Study plan helps children to create accountability and learn time management skills, so they can effectively learn and accomplish tasks in the given time.
As children move to higher classes, they need to cover a lot in a limited time. Teaching them early to study keeping study goals in mind prepares them for long runs. Bedside, it encourages them to take ownership of their study.
By applying these tips, your child can make the most of their study sessions.
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How to plan a study session?
What are you going to study? Be specific.
Identify what all you need to study and how much expected time you need to finish each task.
Be realistic. Do not assign yourself something which looks good only on paper. Plan based on what seems rational.
I have 12 chapters to finish. I need 24 hours to complete.
Be specific for each day’s task.
"Today I am going to solve linear problems."
"I will solve 20 problems of Gravity."
Plan, break and spread:
Plan, what are you going to study in a week’s time. Let’s say you need to spend six hours to complete a topic in math and another six hours to finish a topic in chemistry.
Then each day spends one hour on math and another one hour on chemistry for next, six days, the seventh day, give a break.
Spread six hours over a week.
Also, mix up topics for learning because research shows that mixing tasks and topics is a better bet.
Space out study sessions and mix:
Spacing out study sessions over a longer period of time improves long-term memory.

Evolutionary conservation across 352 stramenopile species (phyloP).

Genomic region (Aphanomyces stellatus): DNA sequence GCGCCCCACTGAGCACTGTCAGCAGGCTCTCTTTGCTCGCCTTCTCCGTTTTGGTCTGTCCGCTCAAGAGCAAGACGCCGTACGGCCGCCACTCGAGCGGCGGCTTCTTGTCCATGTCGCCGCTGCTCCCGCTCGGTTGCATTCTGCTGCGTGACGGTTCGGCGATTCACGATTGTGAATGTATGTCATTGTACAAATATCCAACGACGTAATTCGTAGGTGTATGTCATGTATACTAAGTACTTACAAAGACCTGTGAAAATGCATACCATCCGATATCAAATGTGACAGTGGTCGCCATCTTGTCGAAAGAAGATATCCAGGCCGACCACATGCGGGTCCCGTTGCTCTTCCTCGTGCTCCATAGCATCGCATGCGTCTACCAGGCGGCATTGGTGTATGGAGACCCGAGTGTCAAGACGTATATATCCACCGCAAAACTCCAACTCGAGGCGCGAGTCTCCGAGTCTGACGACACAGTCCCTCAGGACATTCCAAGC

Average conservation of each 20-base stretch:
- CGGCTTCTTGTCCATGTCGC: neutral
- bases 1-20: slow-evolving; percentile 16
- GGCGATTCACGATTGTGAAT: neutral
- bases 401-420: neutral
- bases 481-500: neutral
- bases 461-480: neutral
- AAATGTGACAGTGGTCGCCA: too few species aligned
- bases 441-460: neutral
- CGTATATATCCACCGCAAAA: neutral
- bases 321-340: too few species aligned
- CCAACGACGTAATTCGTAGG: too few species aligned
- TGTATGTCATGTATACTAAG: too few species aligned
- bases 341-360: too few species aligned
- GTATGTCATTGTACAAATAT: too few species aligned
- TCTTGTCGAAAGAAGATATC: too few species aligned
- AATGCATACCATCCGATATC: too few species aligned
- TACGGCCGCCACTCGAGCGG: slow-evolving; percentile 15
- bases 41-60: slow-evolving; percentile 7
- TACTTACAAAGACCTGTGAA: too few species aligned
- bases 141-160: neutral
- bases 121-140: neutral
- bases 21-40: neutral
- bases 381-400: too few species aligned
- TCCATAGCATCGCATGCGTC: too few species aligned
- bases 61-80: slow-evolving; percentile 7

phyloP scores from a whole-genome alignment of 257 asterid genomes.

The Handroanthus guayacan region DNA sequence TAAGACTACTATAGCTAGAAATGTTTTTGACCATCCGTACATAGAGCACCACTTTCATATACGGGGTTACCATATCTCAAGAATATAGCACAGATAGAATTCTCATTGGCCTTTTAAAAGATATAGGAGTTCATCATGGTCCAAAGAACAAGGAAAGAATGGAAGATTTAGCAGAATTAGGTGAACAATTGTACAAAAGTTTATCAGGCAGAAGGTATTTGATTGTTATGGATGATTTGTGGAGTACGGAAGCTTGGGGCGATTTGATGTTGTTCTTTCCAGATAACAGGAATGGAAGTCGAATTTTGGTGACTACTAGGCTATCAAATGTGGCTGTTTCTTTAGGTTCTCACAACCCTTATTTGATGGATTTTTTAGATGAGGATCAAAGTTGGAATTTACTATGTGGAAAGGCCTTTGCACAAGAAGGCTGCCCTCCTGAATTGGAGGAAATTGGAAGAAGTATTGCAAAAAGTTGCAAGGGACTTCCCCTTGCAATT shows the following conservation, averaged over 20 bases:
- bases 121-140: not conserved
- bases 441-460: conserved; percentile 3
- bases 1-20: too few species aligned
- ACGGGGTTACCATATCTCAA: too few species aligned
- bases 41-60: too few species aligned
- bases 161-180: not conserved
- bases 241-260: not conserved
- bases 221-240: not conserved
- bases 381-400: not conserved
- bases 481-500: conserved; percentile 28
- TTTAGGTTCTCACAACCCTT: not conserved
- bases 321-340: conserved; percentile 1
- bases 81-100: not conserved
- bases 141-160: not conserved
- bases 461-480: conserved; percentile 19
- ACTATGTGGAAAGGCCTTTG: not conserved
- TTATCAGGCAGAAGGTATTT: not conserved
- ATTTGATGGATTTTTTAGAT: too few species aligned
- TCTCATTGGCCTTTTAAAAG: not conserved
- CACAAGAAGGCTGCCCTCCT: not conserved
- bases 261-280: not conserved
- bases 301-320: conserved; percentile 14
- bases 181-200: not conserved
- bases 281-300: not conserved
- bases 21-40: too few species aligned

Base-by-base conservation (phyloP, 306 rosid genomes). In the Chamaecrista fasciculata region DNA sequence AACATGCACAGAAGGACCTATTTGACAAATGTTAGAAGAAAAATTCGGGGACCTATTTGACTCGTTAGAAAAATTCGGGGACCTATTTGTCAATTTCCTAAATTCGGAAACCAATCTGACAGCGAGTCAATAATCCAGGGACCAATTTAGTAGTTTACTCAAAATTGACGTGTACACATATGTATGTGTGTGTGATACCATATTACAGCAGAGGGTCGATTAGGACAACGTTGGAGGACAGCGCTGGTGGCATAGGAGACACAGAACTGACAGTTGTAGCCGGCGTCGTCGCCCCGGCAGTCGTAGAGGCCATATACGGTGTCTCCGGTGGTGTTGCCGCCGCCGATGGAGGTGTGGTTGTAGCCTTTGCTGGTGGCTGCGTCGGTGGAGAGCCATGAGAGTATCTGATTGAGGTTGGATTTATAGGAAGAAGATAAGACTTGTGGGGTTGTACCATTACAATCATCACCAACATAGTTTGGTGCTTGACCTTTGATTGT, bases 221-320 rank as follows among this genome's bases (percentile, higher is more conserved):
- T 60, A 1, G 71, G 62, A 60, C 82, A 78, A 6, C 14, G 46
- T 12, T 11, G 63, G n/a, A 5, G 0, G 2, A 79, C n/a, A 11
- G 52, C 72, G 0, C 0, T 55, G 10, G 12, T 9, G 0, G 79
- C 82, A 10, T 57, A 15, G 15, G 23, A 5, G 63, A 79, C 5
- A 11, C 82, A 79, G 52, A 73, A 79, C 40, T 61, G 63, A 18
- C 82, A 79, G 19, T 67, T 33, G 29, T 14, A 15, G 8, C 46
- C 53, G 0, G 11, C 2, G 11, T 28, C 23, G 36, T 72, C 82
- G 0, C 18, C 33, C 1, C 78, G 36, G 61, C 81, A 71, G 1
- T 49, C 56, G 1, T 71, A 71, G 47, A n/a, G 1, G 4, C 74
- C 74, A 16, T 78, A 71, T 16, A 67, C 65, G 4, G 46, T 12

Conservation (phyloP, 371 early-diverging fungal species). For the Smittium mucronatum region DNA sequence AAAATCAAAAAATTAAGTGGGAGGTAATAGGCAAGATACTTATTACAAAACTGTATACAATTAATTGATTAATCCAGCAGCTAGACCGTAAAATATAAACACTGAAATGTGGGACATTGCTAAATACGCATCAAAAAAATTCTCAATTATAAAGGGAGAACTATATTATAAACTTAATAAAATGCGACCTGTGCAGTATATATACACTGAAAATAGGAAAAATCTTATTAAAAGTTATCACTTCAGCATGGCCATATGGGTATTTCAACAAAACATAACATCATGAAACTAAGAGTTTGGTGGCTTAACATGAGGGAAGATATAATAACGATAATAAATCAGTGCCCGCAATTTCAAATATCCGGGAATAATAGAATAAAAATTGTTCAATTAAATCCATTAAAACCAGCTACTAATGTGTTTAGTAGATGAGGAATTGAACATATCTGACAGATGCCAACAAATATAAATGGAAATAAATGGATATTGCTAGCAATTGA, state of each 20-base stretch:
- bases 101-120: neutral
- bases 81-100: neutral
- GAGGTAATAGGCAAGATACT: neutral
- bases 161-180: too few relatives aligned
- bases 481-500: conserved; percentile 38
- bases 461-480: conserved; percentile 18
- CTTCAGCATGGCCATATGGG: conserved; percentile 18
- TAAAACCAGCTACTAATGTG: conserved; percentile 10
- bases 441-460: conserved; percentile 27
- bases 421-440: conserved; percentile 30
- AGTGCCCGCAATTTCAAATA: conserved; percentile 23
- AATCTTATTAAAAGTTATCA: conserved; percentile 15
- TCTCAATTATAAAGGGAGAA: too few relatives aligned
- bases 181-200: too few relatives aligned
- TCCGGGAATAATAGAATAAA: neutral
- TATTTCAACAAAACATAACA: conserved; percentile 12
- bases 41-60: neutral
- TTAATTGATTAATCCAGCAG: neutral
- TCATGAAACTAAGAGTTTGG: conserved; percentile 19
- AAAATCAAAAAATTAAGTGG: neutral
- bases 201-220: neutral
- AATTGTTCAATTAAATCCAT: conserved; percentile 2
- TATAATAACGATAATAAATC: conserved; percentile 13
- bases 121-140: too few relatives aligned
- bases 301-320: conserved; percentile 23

Avoid cramming your full study session in one go. Sitting down and trying to concentrate on one thing for as long as you can stand is not an ideal way.
When you give spacing, you learn, forget, and relearn this helps the brain cement the new information for the long-term.
Give rest in between:
Mind need to rest to work well. Give planned breaks in between.
Before starting up another topic give a break and then come back again.
Also, for large topics follow it with a night sleep to come fresh next day.
You need rest for better attention and retention.
Study for 20- 30 min, take a break for 5-10 min, and then come back and start again.
Because attention start wandering after 30 minutes, so better give a break and come back.
Try using Pomodoro Technique- It’s simple and works like this:
• Study for 20-30 minutes
• Take a break for 5-10 minutes
• Repeat the cycle 3-4 times
• Take a longer break
You can also use a Pomodoro Timer.
Choose a time when information is fresh in your mind:
After finishing class, the topic stays fresh in the mind. Immediate revision moves it from your short-term memory to long-term memory. That’s why revision plays a crucial role. Later, you don’t have to work extra hard to remember what was taught.
Fix a time and follow a schedule:
Sit for study at a fixed time, with a clear, specific goal in mind to achieve.
"Today I am going to finish 5 exercises of this chapter.’"
Now the brain is prepared, ‘this time I have to do this task’, so it poses less resistance.
It usually takes 30 days to establish a habit.
Try to use the time in between:
When you are running short of time, try to use in between time, to compensate for the lost time.
Say, you missed out your study session for some unseen reason, then try to accommodate at any other given time. It could be your break period or any extra time you get.
Avoid skipping routine:
Stay disciplined to your routine. Initially you find it tough, later you will realise that you could easily follow if you stay consistent.
Include unscheduled time:
While making a schedule, keep room for a little flexibility, unscheduled time, socialising and fun time. Without giving yourself flexibility, there are chances of you not following the schedule.
Check out tools:
You can also check out tools for schedule planning like a calendar app, My Study Planner, myHomework.
 https://www.apa.org/gradpsych/2011/11/study-smart  https://www.apa.org/gradpsych/2011/11/study-smart